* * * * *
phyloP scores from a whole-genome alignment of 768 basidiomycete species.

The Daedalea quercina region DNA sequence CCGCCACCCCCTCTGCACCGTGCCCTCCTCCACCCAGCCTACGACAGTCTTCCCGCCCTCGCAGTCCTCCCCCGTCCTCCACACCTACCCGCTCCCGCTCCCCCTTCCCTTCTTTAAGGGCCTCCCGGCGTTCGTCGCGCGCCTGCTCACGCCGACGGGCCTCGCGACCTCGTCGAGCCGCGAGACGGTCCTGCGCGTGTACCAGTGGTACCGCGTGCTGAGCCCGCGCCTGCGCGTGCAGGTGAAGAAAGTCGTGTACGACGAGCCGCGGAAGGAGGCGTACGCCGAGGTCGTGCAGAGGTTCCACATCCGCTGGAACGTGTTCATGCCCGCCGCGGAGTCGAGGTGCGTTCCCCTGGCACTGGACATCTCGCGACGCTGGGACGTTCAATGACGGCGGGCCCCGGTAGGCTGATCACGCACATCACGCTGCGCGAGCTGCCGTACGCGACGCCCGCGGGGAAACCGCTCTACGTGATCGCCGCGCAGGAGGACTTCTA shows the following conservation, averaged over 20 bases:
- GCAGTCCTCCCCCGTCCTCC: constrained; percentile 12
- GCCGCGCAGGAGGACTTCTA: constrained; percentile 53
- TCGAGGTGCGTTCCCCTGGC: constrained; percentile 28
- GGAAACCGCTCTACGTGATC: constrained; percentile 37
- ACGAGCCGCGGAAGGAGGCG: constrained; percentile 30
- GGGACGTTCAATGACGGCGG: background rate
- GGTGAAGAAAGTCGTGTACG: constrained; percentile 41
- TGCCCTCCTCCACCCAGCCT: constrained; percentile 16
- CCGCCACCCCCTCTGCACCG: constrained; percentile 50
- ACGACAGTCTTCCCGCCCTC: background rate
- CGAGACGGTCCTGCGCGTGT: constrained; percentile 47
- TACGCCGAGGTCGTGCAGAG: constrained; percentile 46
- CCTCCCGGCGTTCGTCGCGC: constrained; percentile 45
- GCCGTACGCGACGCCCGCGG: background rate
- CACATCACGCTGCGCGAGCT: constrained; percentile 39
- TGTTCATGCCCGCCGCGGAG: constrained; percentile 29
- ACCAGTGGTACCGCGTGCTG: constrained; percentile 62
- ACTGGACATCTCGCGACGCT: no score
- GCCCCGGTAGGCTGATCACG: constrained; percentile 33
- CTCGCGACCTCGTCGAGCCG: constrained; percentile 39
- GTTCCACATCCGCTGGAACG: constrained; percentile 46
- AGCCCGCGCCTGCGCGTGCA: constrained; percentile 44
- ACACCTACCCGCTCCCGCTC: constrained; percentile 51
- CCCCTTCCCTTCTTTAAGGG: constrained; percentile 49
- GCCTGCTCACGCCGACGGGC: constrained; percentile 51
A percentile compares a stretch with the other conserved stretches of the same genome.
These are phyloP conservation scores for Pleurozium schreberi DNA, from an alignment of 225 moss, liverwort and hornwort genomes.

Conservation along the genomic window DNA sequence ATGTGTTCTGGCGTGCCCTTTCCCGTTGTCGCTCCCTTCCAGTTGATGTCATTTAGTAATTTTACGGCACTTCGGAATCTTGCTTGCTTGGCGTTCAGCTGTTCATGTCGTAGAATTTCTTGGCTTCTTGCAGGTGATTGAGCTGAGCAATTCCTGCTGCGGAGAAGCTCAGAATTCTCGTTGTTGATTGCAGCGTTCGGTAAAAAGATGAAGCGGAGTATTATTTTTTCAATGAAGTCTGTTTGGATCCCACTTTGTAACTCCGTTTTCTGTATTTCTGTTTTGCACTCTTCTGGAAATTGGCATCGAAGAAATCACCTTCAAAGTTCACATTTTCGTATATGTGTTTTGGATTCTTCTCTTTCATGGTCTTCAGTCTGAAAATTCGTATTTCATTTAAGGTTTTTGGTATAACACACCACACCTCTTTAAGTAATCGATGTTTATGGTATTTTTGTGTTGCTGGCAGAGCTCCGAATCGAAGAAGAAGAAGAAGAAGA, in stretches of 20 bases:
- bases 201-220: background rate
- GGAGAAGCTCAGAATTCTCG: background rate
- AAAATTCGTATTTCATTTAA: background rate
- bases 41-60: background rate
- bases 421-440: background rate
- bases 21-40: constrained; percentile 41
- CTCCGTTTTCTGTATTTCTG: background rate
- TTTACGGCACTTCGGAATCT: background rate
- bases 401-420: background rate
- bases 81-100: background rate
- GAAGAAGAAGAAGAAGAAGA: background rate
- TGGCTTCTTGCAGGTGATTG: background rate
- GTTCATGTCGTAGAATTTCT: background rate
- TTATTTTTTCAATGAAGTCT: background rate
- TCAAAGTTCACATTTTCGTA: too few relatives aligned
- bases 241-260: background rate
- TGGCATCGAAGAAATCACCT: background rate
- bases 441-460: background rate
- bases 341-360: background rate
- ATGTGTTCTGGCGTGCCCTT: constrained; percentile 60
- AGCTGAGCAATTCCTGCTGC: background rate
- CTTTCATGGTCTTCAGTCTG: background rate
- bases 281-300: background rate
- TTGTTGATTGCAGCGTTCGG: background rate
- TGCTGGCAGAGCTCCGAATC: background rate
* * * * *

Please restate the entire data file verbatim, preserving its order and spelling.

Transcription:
phyloP scores from a whole-genome alignment of 768 basidiomycete species.

The Daedalea quercina region DNA sequence CCGCCACCCCCTCTGCACCGTGCCCTCCTCCACCCAGCCTACGACAGTCTTCCCGCCCTCGCAGTCCTCCCCCGTCCTCCACACCTACCCGCTCCCGCTCCCCCTTCCCTTCTTTAAGGGCCTCCCGGCGTTCGTCGCGCGCCTGCTCACGCCGACGGGCCTCGCGACCTCGTCGAGCCGCGAGACGGTCCTGCGCGTGTACCAGTGGTACCGCGTGCTGAGCCCGCGCCTGCGCGTGCAGGTGAAGAAAGTCGTGTACGACGAGCCGCGGAAGGAGGCGTACGCCGAGGTCGTGCAGAGGTTCCACATCCGCTGGAACGTGTTCATGCCCGCCGCGGAGTCGAGGTGCGTTCCCCTGGCACTGGACATCTCGCGACGCTGGGACGTTCAATGACGGCGGGCCCCGGTAGGCTGATCACGCACATCACGCTGCGCGAGCTGCCGTACGCGACGCCCGCGGGGAAACCGCTCTACGTGATCGCCGCGCAGGAGGACTTCTA shows the following conservation, averaged over 20 bases:
- GCAGTCCTCCCCCGTCCTCC: constrained; percentile 12
- GCCGCGCAGGAGGACTTCTA: constrained; percentile 53
- TCGAGGTGCGTTCCCCTGGC: constrained; percentile 28
- GGAAACCGCTCTACGTGATC: constrained; percentile 37
- ACGAGCCGCGGAAGGAGGCG: constrained; percentile 30
- GGGACGTTCAATGACGGCGG: background rate
- GGTGAAGAAAGTCGTGTACG: constrained; percentile 41
- TGCCCTCCTCCACCCAGCCT: constrained; percentile 16
- CCGCCACCCCCTCTGCACCG: constrained; percentile 50
- ACGACAGTCTTCCCGCCCTC: background rate
- CGAGACGGTCCTGCGCGTGT: constrained; percentile 47
- TACGCCGAGGTCGTGCAGAG: constrained; percentile 46
- CCTCCCGGCGTTCGTCGCGC: constrained; percentile 45
- GCCGTACGCGACGCCCGCGG: background rate
- CACATCACGCTGCGCGAGCT: constrained; percentile 39
- TGTTCATGCCCGCCGCGGAG: constrained; percentile 29
- ACCAGTGGTACCGCGTGCTG: constrained; percentile 62
- ACTGGACATCTCGCGACGCT: no score
- GCCCCGGTAGGCTGATCACG: constrained; percentile 33
- CTCGCGACCTCGTCGAGCCG: constrained; percentile 39
- GTTCCACATCCGCTGGAACG: constrained; percentile 46
- AGCCCGCGCCTGCGCGTGCA: constrained; percentile 44
- ACACCTACCCGCTCCCGCTC: constrained; percentile 51
- CCCCTTCCCTTCTTTAAGGG: constrained; percentile 49
- GCCTGCTCACGCCGACGGGC: constrained; percentile 51
A percentile compares a stretch with the other conserved stretches of the same genome.
These are phyloP conservation scores for Pleurozium schreberi DNA, from an alignment of 225 moss, liverwort and hornwort genomes.

Conservation along the genomic window DNA sequence ATGTGTTCTGGCGTGCCCTTTCCCGTTGTCGCTCCCTTCCAGTTGATGTCATTTAGTAATTTTACGGCACTTCGGAATCTTGCTTGCTTGGCGTTCAGCTGTTCATGTCGTAGAATTTCTTGGCTTCTTGCAGGTGATTGAGCTGAGCAATTCCTGCTGCGGAGAAGCTCAGAATTCTCGTTGTTGATTGCAGCGTTCGGTAAAAAGATGAAGCGGAGTATTATTTTTTCAATGAAGTCTGTTTGGATCCCACTTTGTAACTCCGTTTTCTGTATTTCTGTTTTGCACTCTTCTGGAAATTGGCATCGAAGAAATCACCTTCAAAGTTCACATTTTCGTATATGTGTTTTGGATTCTTCTCTTTCATGGTCTTCAGTCTGAAAATTCGTATTTCATTTAAGGTTTTTGGTATAACACACCACACCTCTTTAAGTAATCGATGTTTATGGTATTTTTGTGTTGCTGGCAGAGCTCCGAATCGAAGAAGAAGAAGAAGAAGA, in stretches of 20 bases:
- bases 201-220: background rate
- GGAGAAGCTCAGAATTCTCG: background rate
- AAAATTCGTATTTCATTTAA: background rate
- bases 41-60: background rate
- bases 421-440: background rate
- bases 21-40: constrained; percentile 41
- CTCCGTTTTCTGTATTTCTG: background rate
- TTTACGGCACTTCGGAATCT: background rate
- bases 401-420: background rate
- bases 81-100: background rate
- GAAGAAGAAGAAGAAGAAGA: background rate
- TGGCTTCTTGCAGGTGATTG: background rate
- GTTCATGTCGTAGAATTTCT: background rate
- TTATTTTTTCAATGAAGTCT: background rate
- TCAAAGTTCACATTTTCGTA: too few relatives aligned
- bases 241-260: background rate
- TGGCATCGAAGAAATCACCT: background rate
- bases 441-460: background rate
- bases 341-360: background rate
- ATGTGTTCTGGCGTGCCCTT: constrained; percentile 60
- AGCTGAGCAATTCCTGCTGC: background rate
- CTTTCATGGTCTTCAGTCTG: background rate
- bases 281-300: background rate
- TTGTTGATTGCAGCGTTCGG: background rate
- TGCTGGCAGAGCTCCGAATC: background rate